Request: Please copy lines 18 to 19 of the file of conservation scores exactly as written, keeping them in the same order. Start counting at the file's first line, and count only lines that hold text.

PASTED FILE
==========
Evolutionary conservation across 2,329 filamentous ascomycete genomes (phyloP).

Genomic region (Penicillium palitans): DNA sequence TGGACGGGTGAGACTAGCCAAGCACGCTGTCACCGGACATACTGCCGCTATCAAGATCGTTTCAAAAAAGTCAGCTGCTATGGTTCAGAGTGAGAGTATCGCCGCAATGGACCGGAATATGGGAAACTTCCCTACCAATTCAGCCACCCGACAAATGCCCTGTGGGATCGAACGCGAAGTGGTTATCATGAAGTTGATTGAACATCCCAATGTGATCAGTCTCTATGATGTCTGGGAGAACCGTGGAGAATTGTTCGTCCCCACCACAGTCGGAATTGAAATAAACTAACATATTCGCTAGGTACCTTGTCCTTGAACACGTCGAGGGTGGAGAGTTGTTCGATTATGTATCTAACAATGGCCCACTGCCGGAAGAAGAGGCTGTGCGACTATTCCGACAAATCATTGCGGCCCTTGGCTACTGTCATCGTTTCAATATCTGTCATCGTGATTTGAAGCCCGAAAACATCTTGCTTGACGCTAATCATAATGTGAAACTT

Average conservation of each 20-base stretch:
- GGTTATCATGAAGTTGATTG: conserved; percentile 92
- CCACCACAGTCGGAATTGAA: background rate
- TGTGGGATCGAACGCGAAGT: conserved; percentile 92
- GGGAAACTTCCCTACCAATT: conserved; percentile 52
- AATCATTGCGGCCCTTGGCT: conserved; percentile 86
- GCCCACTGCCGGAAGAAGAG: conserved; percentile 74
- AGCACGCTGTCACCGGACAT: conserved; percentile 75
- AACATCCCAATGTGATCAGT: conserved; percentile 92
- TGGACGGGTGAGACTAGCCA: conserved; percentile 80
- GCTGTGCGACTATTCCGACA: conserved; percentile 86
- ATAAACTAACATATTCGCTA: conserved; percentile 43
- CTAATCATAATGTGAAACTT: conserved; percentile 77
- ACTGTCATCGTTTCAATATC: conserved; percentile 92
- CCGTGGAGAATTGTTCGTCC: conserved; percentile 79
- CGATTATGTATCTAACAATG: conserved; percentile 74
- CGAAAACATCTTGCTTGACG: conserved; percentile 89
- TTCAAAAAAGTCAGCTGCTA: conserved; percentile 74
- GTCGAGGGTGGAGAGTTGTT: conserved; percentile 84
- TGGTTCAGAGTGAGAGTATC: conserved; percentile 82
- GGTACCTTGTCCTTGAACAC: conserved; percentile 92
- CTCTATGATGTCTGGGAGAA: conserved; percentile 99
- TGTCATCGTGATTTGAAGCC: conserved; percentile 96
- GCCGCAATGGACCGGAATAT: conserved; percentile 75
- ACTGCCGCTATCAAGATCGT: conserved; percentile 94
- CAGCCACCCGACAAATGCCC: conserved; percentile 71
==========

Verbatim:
- CGATTATGTATCTAACAATG: conserved; percentile 74
- CGAAAACATCTTGCTTGACG: conserved; percentile 89